Every now and again, it pays to go back to basics. Which is precisely what Nissan did with its new Xterra SE SUV. The result? Buyers have practically tripped over each other on their way to dealerships. While other manufacturers are scrambling to provide customers with the latest and greatest – electronic all-wheel drive, a finer grade of leather upholstery, and megawatt sound systems – Nissan lashed together a rigid frame, four big wheels, and a body with a backpack’s practicality. And at an incredible price: You can roll out a 4×4 Xterra for less than $20,000. Add on a wealth of goodies and you’re still a far cry from the $30,000-plus that most of the midsize sport utes cost.
Loaded with a 170-hp 3.3-liter SOHC V-6 and an automatic transmission, the Xterra is rated for 5,000-pound towing assignments. When we hitched up 2,720 pounds worth of Javelin bass boat and trailer, this tow machine begged for more. It cranks out 200 ft-lb of torque at 2800 rpm – that gets things rolling in a flash. The 70 Series B.F. Goodrich radials dig in to provide excellent traction and the four-speed electronically controlled automatic serves up smooth shifts. Engaging four-wheel drive is accomplished via an old-fashioned floor shift, but this truck is so sure-footed, you’ll seldom have to tap into its low-range or 4×4 capabilities. In fact, we chugged our load up a snow-covered launch ramp without ever stepping on that floor shifter. Our only gripe? Mileage. The 12 mpg we registered in mixed suburban and freeway driving isn’t much better than you’d get from a V-8-powered SUV.
Relieved of its towing duties, the Xterra feels light and lively. It’s a tidy size, the ride is reasonably comfortable over rough pavement, and the recirculating-ball power-steering system keeps you informed about which direction you’re heading with thoughtful feedback. The engine hums quietly, whether you’re gunning for a break in traffic or moving on cruise control. The interior is roomy with four and can handle five in a pinch. The cargo area is well equipped with storage bins and tiedowns.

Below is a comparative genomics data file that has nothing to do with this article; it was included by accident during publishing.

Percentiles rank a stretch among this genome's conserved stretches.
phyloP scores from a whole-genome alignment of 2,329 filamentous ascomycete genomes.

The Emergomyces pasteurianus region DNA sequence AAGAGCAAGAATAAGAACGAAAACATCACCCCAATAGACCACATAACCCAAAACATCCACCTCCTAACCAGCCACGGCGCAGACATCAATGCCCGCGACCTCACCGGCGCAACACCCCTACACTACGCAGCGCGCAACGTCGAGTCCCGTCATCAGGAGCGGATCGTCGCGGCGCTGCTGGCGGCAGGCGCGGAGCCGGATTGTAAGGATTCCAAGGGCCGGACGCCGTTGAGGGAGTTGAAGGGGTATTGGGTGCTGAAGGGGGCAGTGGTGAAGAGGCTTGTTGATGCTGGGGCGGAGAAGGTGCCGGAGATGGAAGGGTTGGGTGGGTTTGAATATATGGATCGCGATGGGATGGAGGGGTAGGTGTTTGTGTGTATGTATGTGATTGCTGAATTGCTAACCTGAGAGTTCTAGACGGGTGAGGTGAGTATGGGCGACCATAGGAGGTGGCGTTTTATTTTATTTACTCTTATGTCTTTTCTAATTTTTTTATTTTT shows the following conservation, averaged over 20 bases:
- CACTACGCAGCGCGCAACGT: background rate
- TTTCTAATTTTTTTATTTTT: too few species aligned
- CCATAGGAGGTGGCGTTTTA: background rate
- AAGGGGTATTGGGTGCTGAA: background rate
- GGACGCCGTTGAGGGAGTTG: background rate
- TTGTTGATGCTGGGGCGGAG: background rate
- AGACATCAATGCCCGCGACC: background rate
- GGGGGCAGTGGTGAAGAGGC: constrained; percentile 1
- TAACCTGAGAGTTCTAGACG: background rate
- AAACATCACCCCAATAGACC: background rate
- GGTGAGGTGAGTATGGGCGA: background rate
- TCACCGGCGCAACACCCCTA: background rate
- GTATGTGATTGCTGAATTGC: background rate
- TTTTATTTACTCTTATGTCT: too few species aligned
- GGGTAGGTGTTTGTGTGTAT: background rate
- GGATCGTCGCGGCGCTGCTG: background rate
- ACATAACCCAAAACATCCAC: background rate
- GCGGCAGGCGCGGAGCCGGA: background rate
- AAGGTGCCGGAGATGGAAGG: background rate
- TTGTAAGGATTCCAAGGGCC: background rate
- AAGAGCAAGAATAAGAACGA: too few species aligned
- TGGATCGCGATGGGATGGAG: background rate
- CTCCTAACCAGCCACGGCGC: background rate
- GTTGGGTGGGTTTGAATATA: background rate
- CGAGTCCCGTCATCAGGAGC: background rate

Exterior add-ons command more than their share of attention. The tubular-aluminum roof rack looks like it could support a polar expedition, but it is effective at masking the stepped roof panel used by Nissan to augment back-cabin headroom. A removable basket for items unsuitable for interior stowage (bait, live lobsters, wet swimming gear) is a clever idea. However, those tubular running boards mostly get in the way and soil your trousers. A bulge in the liftgate provides room inside for a first aid kit. Accessory items include a solid receiver tow hitch, interior bike-hauling gear, and special roof rack attachments designed by Yakima.
|Nissan Xterra SE
|3.3-liter SOHC V-6
|Net torque (ft-lb/rpm)
|control arms, torsion bars
|rigid axle, semi-elliptic leaf springs
|disc/drum; 4-wheel ABS
|B.F. Goodrich Long Trail T/A all-terrain P265/70SR-15
|Curb weight (lbs.)
|Towing capacity (lbs.)
|Cargo capacity (max. cu. ft.)
|Fuel capacity (gal.)
|Estimated city/highway towing fuel economy (avg. mpg)
|Price (as tested)
LAST WORD. Want to save on a tow machine so you can spend more on a new boat? The Nissan Xterra SE is a shrewd choice.